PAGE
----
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Used cars boost profits

The nearly new car market was a bright spot in an otherwise tough year for retailers in 2004. With sales strengthening and residual values holding up, dealers were able to recoup falling new car margins as long as they sourced the right cars and presented them in the best way.

According to the BCA Used Car Market Report 2005, produced with Sewells Information and Research, used car sales fell 5.2%, taking the market back below 7m (6.8m, the third lowest over the past 10 years). The value of the market, however, was £30bn, the second highest on record behind 2003 (£32bn). It suggests rising consumer demand for higher value cars, borne out by sales figures in the nearly new (0-2 years old) sector, where volumes rose 600,000 to 1.03m.

Dealers were forced to put greater focus and resources into their used car operations as the new market fell away in the second half of 2004. They took 76.3% of the used market by value, generating business worth £22.9m – more than twice that achieved in the early 1990s.

Average resale values rose £120 to £6,252, driven by the nearly new market where prices rose on average by £90 per car to £10,147. Franchised and independent dealers’ share of this sector rose by 7.1% to 91.4% (940,000 units).

Greater selectivity saw dealers reduce sales of nine years-plus cars, but improved stock profiling saw values grow £365 to £2,321.

Values and volumes in both the 3-5- and 6-8-year-old categories fell, however. For 3-5-year-old cars, dealers’ share slipped by 0.4% to 75.9% of sales, as volumes fell 143,000 to 1.44m and average values by £202 to £6,445.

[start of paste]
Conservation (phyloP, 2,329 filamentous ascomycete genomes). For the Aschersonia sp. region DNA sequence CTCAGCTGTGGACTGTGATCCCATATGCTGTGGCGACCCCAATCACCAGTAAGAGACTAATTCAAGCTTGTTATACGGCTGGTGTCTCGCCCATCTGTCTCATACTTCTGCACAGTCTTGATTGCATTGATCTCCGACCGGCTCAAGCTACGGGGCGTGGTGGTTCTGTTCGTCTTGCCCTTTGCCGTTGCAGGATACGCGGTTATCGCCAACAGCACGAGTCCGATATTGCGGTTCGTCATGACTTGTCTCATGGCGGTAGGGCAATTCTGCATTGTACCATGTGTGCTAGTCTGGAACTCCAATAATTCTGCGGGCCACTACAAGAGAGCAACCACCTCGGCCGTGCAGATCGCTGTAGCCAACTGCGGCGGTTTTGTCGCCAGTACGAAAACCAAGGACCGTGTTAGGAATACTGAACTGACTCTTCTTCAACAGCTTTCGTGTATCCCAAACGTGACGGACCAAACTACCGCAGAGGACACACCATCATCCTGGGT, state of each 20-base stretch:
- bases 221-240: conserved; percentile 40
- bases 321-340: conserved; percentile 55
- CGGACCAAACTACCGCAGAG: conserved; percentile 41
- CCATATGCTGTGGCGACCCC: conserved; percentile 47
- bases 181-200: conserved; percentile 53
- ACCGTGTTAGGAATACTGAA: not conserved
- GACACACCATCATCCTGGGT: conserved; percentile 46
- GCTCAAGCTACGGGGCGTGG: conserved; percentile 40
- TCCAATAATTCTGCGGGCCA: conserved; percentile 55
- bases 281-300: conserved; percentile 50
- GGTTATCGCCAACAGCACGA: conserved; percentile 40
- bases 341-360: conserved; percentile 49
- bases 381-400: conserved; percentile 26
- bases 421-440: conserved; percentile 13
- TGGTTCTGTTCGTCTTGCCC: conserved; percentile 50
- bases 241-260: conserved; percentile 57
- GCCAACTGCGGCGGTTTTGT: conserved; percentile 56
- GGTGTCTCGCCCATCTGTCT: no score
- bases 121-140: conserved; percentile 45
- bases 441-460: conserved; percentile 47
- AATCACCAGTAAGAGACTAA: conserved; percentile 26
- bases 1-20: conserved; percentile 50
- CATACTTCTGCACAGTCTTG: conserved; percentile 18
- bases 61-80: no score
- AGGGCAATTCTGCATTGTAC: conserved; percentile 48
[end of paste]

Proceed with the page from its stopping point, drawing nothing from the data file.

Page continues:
In the 6-8-year-old sector, values fell by £111 to £3,808, while volumes slipped by 85,000 units. In contrast, sales in the private sector remained static.

Despite improving technological developments, the percentage of cars surviving 15 years or more has dropped from 41.2% in 1999 to 35.9% last year. This is partly explained by the high incidence of accident write-offs. With the increase in complexity and safety systems such as airbags becoming standard fit, even relatively low impact accidents will result in older cars being written off.

So where’s the growth opportunity for dealers? They already account for almost all sales in the nearly new market, so the focus has to be on older cars, principally those in the 3-8 years old sector where they currently take 65% of sales. It’s the richest sector in terms of retained profits and now accounts for 46.1% of the total UK car parc (new and used cars). That’s up 5m units in the past five years, although year-on-year sales are down slightly from a peak of 3.61m in 2003 to 3.34m last year.

Dealers also need to be aware of growing demand for diesel. Sales last year rose by more than 500,000 to 4.2m: 16% of the market.

The 3-8-year-old sector requires accurate part exchange valuations to ensure adequate margins and rapid sales, knowledge of the local market and the popular models, and utilization of every avenue to source cars, from trade stock and physical auctions to the plethora of online options.

“Even in a more difficult market, dealers still increased the average unit value of every car they sold by £120 last year, with much of this coming from the sales of younger cars,” says BCA’s Tom Madden.

“However, dealers’ ‘bread and butter’ market remains the 3-5-year-old car. Even though dealer volumes slipped last year, the sector still represented more than 1.4m retail sales worth £9.3bn. These are affordable, good value cars that motorists want and dealers can source from a plentiful supply in the marketplace.”

Overall, dealers used car volumes dipped from 3.87m in 2003 to 3.66m last year, although their share of the market remained consistent at 53.6%.

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